Last Spygate video is nothing to ‘cheer’ for doubters of Pats
By: By RACHEL COHEN, AP Sports Writer
NEW YORK (AP) — A murmur rippled across the room as the NFL revealed the tapes provided by former Patriots video assistant Matt Walsh.
The cause was not some new revelation of wrongdoing by New England, which was caught last September recording opposing coaches’ signals in violation of league rules.
No, the most scandalous tidbit that emerged Tuesday after Walsh spent more than six hours meeting separately with NFL commissioner Roger Goodell and Sen. Arlen Specter?
A snippet of tape that showed not football but close-ups of San Diego Chargers cheerleaders performing during a 2002 game.
Otherwise, little fresh information surfaced.
Asked if he considered the Spygate investigation closed, Goodell said, “As I stand before you today, and having met with Matt Walsh and more than 50 other people, I don’t know where else I would turn.”
No new fireworks came from Specter, the senior Republican on the Senate Judiciary Committee, who has criticized the league’s handling of the case.
When his afternoon meeting with Walsh in Washington ran long, he postponed his news conference until today.
Walsh did not comment after his morning meeting with Goodell and left through a different exit to avoid the media gathered outside his session with Specter.
Walsh provided some closure — and a new nugget — about one of the most serious allegations made against New England. He had no knowledge of anybody with the Patriots taping the Rams’ final walkthrough leading up to the 2002 Super Bowl, Goodell said.
The Boston Herald reported in February that an unidentified employee illegally recorded the walkthrough before New England, a two-touchdown underdog, upset St. Louis 20-17.
But Walsh did claim a New England assistant asked him what he saw during the walkthrough.
“For the past three-and-a-half months, we have been defending ourselves against assumptions made based on an unsubstantiated report rather than on facts or evidence,” the Patriots said in a statement.
They added: “We hope that with Matt Walsh’s disclosures, everyone will finally believe what we have been saying all along and emphatically stated on the day of the initial report: ‘The suggestion that the New England Patriots recorded the St. Louis Rams’ walkthrough on the day before Super Bowl XXXVI in 2002 is absolutely false. Any suggestion to the contrary is untrue.”’
The Spygate investigation began after the NFL confiscated tapes from a Patriots employee who recorded the New York Jets’ defensive signals during the 2007 opener.
New England coach Bill Belichick was fined $500,000, while the team was fined $250,000 and forced to forfeit its 2008 first-round draft choice.
The tapes Walsh provided confirmed what was already known.
The clips cut between shots of opposing coaches sending in signals and the play that followed. Walsh did not shoot the footage of the cheerleaders, NFL officials said.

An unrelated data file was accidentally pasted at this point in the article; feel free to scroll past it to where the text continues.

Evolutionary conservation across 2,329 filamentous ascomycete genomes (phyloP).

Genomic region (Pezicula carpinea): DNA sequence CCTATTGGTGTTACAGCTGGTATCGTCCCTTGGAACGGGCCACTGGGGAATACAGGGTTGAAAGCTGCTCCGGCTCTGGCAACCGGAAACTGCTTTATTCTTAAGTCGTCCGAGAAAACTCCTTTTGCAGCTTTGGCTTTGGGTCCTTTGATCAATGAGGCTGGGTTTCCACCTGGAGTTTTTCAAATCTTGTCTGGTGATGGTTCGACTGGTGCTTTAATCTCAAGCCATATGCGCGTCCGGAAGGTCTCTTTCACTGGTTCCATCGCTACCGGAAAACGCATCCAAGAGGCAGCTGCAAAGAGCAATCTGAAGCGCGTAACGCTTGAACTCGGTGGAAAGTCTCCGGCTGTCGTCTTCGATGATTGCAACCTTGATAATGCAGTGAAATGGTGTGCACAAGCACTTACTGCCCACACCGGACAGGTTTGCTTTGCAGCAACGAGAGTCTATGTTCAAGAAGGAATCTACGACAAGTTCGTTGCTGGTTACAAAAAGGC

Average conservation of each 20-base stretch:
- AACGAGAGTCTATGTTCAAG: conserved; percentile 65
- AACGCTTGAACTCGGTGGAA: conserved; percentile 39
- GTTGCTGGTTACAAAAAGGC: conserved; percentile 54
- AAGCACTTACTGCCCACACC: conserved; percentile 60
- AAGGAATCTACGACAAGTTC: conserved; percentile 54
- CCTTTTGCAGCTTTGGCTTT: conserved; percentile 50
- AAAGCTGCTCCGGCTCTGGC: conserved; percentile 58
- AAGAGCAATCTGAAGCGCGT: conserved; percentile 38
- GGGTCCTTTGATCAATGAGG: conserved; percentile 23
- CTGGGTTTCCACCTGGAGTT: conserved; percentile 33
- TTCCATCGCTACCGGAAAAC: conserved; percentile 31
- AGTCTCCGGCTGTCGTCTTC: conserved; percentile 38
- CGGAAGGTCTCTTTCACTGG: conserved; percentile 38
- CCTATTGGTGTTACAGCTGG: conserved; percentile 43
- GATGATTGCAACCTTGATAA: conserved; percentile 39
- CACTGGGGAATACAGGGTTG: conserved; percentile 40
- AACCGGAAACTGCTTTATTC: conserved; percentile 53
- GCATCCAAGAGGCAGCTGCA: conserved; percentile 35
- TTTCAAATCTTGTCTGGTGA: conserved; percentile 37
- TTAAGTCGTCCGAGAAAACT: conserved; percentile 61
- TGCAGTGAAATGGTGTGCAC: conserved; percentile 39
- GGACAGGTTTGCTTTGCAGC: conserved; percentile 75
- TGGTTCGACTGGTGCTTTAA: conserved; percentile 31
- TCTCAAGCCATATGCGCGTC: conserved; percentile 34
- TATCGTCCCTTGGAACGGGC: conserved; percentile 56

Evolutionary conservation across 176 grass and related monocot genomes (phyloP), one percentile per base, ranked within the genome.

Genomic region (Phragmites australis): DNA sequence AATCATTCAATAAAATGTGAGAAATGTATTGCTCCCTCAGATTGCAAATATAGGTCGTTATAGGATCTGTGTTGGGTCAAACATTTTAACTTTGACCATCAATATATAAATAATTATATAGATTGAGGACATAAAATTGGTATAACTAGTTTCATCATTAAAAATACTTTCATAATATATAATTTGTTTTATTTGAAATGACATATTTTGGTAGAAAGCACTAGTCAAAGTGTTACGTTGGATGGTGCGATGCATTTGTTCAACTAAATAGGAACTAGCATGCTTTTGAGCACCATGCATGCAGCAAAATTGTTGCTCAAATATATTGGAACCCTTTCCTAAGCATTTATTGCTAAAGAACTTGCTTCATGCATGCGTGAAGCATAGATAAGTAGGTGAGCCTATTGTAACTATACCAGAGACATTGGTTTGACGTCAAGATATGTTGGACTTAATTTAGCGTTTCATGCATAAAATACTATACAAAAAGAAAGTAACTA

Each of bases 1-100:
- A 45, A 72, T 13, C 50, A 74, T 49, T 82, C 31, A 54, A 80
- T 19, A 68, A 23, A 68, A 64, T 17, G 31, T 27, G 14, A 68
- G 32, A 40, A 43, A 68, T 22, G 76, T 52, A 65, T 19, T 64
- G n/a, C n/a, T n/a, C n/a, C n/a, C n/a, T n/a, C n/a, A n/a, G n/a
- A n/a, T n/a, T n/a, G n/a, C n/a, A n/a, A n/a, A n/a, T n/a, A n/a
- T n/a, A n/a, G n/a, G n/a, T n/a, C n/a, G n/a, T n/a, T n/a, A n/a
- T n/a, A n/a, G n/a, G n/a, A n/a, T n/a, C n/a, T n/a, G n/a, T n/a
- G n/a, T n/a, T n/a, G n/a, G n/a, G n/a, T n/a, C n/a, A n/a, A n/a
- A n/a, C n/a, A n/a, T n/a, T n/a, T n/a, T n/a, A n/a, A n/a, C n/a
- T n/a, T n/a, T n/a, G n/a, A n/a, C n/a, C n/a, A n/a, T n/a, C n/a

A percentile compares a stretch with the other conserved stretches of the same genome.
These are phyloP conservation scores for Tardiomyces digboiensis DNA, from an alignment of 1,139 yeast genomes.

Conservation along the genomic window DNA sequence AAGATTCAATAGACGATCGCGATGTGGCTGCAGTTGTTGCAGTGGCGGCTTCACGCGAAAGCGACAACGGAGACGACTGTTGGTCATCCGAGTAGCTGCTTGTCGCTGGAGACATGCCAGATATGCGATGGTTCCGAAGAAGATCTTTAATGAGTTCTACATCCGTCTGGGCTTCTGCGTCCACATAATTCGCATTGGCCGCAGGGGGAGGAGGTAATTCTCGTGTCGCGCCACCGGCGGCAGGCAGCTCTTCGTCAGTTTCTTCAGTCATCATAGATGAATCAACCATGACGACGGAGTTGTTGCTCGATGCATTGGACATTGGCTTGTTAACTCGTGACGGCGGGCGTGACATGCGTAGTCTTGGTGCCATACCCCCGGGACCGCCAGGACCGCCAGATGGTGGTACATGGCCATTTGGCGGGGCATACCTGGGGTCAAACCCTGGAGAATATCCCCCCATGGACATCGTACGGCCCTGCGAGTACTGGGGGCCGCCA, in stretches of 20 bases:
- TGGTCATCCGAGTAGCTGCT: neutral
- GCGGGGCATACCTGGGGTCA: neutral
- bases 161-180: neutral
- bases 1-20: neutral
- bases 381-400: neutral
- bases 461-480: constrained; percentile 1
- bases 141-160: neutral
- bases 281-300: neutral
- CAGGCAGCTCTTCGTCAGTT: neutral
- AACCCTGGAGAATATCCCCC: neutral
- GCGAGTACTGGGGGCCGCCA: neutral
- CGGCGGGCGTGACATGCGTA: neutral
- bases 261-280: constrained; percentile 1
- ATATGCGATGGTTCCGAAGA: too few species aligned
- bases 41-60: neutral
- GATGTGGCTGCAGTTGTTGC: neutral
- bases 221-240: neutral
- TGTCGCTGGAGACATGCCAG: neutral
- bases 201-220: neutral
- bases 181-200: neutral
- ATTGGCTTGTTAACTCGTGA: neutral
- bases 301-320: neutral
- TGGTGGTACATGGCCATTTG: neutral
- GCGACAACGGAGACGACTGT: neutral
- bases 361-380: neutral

Goodell said Walsh had no information about any other spying by the Patriots.
“There was no bugging of locker rooms,” Goodell said. “There was no manipulation of communication systems. There was no crowd noise violations anywhere that he was aware of. No miking of players to pick up opposing signals or audibles.”
During the Rams’ pre-Super Bowl walkthrough in 2002, Goodell said, Walsh was in the stadium in his Patriots gear setting up equipment. NFL officials noted that it’s common for personnel not connected to the team to be present on that day.
Walsh told Goodell that then-New England assistant Brian Daboll approached him later, said NFL attorney Gregg Levy, who attended the meeting. Walsh said he told the coach that running back Marshall Faulk was returning kicks and described the Rams’ use of tight ends in their formations. Daboll did not mention the conversation when he was interviewed by NFL officials about the walkthrough, Levy said.
Rams spokesman Rick Smith declined comment.
Goodell made no mention of the incident during his news conference.
He realized the oversight later, Levy said, and asked Levy to share the information with reporters.
The NFL is looking into the allegation, Levy said.
Daboll, now the Jets quarterbacks coach, said in a statement: “I have cooperated with the league’s investigation and was completely truthful and forthcoming. The league has requested to speak to me again. In light of this request, I will not comment further other than to say that I have been and will continue to be completely truthful, cooperative, and forthcoming with the league.”
Walsh shared two potential violations of league rules unrelated to Spygate, Goodell said: A player on injured reserve practiced when he wasn’t allowed to in 2001, and Walsh scalped eight to 12 Super Bowl tickets for Patriots players over two seasons.
The NFL will investigate both claims.
Last week, Walsh sent the NFL eight videotapes of the Patriots recording playcalling signals. The tapes included signals by coaches of five opponents in six games from 2000-02.
Walsh worked for New England from 1997 to 2003. His name surfaced just before this year’s Super Bowl, nearly five months after the Patriots were sanctioned.
After more than two months of negotiations, lawyers for the league and Walsh agreed April 23 to terms that would allow him to talk with Goodell.
Specter, from Pennsylvania, met with Goodell in February after raising the possibility of congressional hearings if he wasn’t satisfied with the commissioner’s answers about the handling of the investigation. Specter has criticized the NFL’s decision to destroy the tapes it initially confiscated.
Why did Goodell show Walsh’s tapes Tuesday but not do the same with the others last fall? He said releasing them during the season could have put some teams at a competitive advantage or disadvantage.
AP Sports Writers Joseph White in Washington and Dennis Waszak contributed to this story.